Here’s a thought experiment: suppose it was Tarr himself who decided to add a new crypto miner “feature” to his own package. Hell, it’s just one of the many ways of monetizing FOSS, after all. Though I will concede that it would not look good in his rap sheet, the most interesting thing about this possibility is that it is entirely legal. It is also possible that, if done correctly, no one would have noticed for a long time.
So what does this mean? It means that at any point in time any one FOSS
maintainer may entirely replace their code with anything they fancy, be it
crypto miners or
console.log("ur mom, lol"), make it unavailable permanently
or only on Tuesdays and full moons, and also, as with any property, transfer it
to anyone, without asking for your opinion.
You on the other hand, the avid FOSS user, bestowed with the powers of binary copying and the four essential freedoms of the GPL, get to say “yeah, maybe not today”, and pull out your own, well behaved copy of the offended/offending software, make the modifications you need, and proceed from there, optionally publishing your own modified version of the codebase in question.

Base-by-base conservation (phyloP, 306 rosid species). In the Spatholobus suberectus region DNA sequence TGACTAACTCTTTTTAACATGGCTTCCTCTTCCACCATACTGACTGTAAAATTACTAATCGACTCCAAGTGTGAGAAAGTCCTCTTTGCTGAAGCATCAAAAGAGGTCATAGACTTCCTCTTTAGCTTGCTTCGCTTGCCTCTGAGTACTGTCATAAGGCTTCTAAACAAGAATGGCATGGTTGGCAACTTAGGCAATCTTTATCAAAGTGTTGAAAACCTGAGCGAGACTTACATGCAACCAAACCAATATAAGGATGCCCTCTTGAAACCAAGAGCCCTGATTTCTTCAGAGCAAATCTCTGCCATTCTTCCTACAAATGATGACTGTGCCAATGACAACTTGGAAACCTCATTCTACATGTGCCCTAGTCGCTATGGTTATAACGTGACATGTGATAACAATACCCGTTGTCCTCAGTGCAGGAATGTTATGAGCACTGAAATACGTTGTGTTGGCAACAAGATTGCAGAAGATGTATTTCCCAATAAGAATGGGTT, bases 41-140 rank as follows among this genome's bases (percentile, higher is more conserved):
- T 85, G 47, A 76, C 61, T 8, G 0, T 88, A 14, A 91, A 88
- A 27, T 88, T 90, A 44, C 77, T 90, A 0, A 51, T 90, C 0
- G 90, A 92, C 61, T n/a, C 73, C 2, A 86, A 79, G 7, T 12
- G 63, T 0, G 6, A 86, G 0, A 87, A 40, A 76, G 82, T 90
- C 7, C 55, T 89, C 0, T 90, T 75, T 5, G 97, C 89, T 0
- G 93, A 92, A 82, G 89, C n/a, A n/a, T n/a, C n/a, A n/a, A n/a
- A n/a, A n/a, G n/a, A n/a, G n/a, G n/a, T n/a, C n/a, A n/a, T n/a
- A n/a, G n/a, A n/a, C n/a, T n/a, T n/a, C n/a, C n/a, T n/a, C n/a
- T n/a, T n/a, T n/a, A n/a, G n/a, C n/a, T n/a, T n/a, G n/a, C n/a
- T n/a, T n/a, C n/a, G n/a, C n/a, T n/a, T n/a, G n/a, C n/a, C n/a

But no one has time for that, right? We got some hip new webapps to ship. No time to read all the code for the 40k dependencies they have, when we don’t even have time to write unit tests. FOSS maintainers should be held to higher standards so that we can better trust them! How dare they pull the carpet on us like that?!
Here’s the thing:
FOSS was never about trust in software owners.
It was about not needing to trust them to begin with.
Code is the only thing you can trust when you want to know what the software is doing, when the company goes belly up, or when your system isn’t the same system that the original authors were developing on.
Code is the only thing you can trust, and by not reading it, you’ve forfeited the most important benefit provided by this ecosystem: the choice of not having to trust the authors regarding behavior or continuity.
You want to download thousands of lines of useful, but random, code from the internet, for free, run it in a production web server, or worse, your user’s machine, trust it with your paying users’ data and reap that sweet dough. We all do. But then you can’t be bothered to check the license, understand the software you are running and still want to blame the people who make your business a possibility when mistakes happen, while giving them nothing for it? This is both incompetence and entitlement.